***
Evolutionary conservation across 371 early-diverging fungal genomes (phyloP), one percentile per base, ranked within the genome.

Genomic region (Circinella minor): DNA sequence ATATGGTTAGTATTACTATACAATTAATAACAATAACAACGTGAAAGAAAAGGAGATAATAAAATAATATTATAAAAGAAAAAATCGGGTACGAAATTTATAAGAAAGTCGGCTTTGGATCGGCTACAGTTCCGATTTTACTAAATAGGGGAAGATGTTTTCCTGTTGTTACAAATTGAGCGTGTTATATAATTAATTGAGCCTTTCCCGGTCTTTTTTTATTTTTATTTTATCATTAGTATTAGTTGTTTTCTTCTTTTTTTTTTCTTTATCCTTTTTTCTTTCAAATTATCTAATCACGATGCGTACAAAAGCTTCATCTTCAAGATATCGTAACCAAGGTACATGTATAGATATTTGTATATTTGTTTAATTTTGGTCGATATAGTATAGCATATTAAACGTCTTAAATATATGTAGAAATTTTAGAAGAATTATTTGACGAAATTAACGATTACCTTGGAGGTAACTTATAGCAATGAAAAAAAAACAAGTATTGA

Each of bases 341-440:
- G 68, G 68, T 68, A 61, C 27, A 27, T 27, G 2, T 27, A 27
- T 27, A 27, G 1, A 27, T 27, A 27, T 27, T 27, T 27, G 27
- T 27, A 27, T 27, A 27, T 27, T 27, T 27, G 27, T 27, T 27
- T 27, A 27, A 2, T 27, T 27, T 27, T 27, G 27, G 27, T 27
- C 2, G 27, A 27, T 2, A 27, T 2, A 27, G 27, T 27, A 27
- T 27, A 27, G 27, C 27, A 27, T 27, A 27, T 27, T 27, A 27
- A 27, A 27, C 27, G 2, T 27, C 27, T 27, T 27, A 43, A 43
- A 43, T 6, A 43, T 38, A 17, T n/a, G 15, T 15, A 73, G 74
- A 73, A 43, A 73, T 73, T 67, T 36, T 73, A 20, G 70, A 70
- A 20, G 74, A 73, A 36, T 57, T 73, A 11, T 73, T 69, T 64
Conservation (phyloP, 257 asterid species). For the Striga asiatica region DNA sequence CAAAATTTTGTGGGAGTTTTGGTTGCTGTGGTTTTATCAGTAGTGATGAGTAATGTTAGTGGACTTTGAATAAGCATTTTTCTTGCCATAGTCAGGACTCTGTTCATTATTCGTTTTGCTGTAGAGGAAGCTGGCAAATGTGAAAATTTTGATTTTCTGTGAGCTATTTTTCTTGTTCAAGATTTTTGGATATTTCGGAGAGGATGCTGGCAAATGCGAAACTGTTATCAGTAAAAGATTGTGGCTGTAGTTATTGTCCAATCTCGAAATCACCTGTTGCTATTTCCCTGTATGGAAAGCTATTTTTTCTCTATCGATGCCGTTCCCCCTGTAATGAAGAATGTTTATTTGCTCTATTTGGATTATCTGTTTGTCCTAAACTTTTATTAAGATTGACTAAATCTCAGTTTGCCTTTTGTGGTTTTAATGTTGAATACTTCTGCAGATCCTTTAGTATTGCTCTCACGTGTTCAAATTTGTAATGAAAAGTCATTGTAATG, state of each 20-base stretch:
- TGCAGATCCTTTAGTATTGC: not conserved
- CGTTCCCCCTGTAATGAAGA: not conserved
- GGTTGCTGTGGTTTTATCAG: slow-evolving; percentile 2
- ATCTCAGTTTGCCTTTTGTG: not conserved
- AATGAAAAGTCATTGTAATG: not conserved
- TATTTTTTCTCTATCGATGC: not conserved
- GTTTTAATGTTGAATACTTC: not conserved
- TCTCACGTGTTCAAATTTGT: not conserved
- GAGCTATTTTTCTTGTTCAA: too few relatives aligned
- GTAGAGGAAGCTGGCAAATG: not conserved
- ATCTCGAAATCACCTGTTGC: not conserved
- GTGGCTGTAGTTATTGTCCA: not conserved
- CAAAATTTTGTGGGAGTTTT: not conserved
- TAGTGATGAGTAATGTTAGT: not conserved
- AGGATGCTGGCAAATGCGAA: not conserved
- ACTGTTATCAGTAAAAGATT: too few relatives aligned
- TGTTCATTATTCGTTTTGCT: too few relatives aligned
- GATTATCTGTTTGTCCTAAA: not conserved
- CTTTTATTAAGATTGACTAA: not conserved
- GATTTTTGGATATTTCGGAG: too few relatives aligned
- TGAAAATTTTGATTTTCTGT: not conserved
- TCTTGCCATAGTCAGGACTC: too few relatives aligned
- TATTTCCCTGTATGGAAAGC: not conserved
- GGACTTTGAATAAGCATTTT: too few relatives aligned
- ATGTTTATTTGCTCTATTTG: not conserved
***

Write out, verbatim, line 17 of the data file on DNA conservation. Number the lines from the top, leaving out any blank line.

- GGTTGCTGTGGTTTTATCAG: slow-evolving; percentile 2